If you’ve found a great employee for a temporary position, are you working to keep them in your organization, or are you moving on to the next person from the applicant pool? Utilizing your past temporary employees, maintaining a relationship with them and connecting them with new opportunities in your organization is often referred to as redeployment.

Curious about how redeployment can benefit your team?

A Chance to See Employees in Action

When your company hires temporary workers, they benefit you in multiple ways. First, of course, you gain the productivity and number of employees you need to do the work in a given time frame.

Hiring temporary workers gives you a chance to see employees in action without making a full-time hiring decision. You can get a clear sense of whether they are good at the work on not. You find out whether they are punctual and reliable. You can gauge their fit for your corporate culture. You know their personality.

The chance to try out potential employees is one of the main reasons that employers have long used temporary workers. Those that make a great impression in a temporary role often receive consideration as a direct hire.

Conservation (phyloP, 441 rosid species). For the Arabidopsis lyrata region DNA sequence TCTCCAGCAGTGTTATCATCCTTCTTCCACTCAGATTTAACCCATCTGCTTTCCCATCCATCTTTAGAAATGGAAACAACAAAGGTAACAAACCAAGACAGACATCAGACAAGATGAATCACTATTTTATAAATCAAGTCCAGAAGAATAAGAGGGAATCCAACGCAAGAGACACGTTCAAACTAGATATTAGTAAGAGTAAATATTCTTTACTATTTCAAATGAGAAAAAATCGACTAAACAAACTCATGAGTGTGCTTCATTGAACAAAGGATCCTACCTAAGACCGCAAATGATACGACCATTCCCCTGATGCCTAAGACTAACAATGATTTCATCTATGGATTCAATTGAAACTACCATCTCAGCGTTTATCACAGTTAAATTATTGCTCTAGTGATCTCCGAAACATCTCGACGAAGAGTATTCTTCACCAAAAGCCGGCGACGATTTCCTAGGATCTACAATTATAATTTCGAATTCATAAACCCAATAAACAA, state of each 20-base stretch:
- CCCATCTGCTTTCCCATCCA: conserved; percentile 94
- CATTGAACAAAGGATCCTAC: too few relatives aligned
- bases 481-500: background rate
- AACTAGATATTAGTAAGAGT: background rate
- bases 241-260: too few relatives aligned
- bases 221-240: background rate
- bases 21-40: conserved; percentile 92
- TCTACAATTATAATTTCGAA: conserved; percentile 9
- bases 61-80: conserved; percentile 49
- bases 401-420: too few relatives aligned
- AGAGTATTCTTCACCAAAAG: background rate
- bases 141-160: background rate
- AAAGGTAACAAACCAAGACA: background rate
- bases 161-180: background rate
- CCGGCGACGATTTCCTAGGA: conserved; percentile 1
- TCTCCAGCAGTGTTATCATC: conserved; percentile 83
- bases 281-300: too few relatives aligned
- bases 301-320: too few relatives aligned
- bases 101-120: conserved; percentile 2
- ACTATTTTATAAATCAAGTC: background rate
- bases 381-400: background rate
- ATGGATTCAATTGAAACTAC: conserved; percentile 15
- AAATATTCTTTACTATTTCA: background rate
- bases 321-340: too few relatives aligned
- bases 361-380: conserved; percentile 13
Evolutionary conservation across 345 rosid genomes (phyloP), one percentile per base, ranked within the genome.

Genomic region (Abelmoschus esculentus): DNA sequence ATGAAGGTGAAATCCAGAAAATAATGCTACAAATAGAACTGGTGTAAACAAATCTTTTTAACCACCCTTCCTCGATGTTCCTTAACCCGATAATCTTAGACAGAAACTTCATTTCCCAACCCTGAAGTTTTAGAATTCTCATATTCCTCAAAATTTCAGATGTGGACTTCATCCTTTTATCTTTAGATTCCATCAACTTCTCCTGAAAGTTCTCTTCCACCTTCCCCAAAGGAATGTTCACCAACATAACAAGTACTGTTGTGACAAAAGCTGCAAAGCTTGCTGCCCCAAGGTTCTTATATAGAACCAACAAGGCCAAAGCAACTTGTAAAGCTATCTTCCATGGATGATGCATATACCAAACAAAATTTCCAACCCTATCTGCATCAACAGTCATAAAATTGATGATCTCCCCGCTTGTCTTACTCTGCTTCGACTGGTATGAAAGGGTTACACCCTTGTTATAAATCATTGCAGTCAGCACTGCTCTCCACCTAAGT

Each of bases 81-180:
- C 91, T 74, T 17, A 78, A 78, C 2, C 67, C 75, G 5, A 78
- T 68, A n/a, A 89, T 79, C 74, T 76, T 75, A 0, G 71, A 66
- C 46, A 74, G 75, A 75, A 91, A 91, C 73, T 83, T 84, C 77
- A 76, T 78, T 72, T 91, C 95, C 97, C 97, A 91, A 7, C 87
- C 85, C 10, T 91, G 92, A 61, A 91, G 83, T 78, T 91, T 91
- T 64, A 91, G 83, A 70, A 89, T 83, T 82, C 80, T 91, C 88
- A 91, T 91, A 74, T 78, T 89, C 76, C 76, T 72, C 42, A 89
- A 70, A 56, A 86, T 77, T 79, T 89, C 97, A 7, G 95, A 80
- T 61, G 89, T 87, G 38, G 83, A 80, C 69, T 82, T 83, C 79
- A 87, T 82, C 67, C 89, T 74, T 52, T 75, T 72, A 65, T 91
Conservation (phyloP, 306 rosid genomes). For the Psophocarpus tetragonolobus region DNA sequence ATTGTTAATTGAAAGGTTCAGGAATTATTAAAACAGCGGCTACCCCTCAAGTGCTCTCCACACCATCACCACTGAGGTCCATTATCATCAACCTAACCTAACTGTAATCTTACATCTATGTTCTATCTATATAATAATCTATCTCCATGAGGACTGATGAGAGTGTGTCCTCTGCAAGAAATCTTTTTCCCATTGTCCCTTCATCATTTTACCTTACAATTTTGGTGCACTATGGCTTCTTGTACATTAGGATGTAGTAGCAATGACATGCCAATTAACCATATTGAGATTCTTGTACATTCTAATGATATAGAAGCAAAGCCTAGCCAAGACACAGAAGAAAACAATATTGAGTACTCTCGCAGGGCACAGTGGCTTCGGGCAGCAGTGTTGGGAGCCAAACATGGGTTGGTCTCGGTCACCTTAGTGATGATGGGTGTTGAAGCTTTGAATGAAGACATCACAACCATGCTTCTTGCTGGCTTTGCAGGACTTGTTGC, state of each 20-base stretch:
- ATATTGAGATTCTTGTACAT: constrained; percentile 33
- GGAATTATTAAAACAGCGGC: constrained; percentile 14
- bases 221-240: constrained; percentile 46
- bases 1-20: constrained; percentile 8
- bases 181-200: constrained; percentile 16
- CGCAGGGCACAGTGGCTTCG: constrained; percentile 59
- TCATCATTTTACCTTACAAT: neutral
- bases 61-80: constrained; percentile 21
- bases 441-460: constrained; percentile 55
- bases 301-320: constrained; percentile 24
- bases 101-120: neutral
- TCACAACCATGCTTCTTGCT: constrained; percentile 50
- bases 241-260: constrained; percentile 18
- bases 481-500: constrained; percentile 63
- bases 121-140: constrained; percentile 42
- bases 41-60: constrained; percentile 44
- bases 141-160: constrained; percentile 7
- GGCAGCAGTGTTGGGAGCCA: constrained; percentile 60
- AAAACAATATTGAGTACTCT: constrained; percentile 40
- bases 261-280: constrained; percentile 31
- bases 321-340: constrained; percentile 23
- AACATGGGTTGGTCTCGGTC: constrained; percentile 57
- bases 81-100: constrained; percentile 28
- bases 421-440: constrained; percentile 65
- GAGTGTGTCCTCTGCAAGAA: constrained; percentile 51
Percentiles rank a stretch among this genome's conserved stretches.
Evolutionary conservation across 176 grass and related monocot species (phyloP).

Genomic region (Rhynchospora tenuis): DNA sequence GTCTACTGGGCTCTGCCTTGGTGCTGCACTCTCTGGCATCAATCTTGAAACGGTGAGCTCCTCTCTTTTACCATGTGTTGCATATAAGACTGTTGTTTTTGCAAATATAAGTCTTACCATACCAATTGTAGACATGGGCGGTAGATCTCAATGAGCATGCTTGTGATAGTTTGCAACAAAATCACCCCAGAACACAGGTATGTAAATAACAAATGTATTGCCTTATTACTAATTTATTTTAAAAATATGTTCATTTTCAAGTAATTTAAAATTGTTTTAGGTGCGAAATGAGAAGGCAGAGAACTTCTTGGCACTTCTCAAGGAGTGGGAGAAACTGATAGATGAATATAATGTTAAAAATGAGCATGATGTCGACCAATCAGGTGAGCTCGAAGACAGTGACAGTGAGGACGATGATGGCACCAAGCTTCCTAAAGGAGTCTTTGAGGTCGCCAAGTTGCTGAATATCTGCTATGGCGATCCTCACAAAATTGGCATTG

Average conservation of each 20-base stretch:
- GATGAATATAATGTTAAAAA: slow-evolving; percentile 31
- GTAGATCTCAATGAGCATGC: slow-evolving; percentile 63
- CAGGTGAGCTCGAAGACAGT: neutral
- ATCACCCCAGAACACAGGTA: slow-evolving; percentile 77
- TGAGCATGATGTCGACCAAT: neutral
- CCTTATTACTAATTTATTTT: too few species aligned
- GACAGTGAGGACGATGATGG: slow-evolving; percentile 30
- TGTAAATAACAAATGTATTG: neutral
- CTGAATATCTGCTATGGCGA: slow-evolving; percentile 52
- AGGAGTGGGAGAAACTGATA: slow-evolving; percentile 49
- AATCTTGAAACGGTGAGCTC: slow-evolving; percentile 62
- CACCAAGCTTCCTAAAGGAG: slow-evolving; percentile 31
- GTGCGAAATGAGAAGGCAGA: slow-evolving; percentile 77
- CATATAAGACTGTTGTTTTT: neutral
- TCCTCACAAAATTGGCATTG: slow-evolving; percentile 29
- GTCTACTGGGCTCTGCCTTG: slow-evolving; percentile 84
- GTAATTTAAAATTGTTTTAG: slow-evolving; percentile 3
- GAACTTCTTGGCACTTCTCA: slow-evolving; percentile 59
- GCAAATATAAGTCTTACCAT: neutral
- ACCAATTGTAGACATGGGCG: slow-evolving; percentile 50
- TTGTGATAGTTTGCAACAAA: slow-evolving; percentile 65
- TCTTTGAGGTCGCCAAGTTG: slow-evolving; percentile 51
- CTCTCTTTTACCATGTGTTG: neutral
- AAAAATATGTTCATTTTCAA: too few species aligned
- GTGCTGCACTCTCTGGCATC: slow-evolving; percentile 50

Redeployment Benefits Both Employers and Temporary Employees

Employers should know that redeployment rather than permanent hiring is also an excellent strategy. Redeployment refers to finding new opportunities for your temporary workers after their first opportunity finishes.

Redeployment allows a company to fill a new position with a known quantity rather than re-entering the open talent market to source someone new. If a temporary worker does excellent work, is reliable and fits into the company culture, it makes sense to help this person find new employment after their current opportunity ends.

It’s a good idea to have a strategy to measure the quality of work, so that promising temporary employees can be identified early on as candidates for redeployment.

There are also contemporary concerns expressed about the status of employees who spend lengthy periods of time as temporary workers. Perhaps the concern is that length of time might be perceived as constituting permanent employment with the company. In that case, clear and open communication about the status of the temporary employees is needed.

Looking for a team to help your northern Nevada business customize a staffing solution that works for you? Contact the staffing team at The Applied Companies today!

How to Showcase Your Work Ethic and Personality on the Job Hunt

the applied companies show work ethic and personality

When you are applying for a new position, you could be going up against tens of other people – maybe even hundreds. How can you differentiate yourself from all of those other applicants?

Because resumes can come across as a dry list of past positions, especially to someone who’s been reading a bunch of resumes, find new ways to show employers what you’re really like as a professional! Use both your cover letter and interview to show your personality and describe what you’re like at work.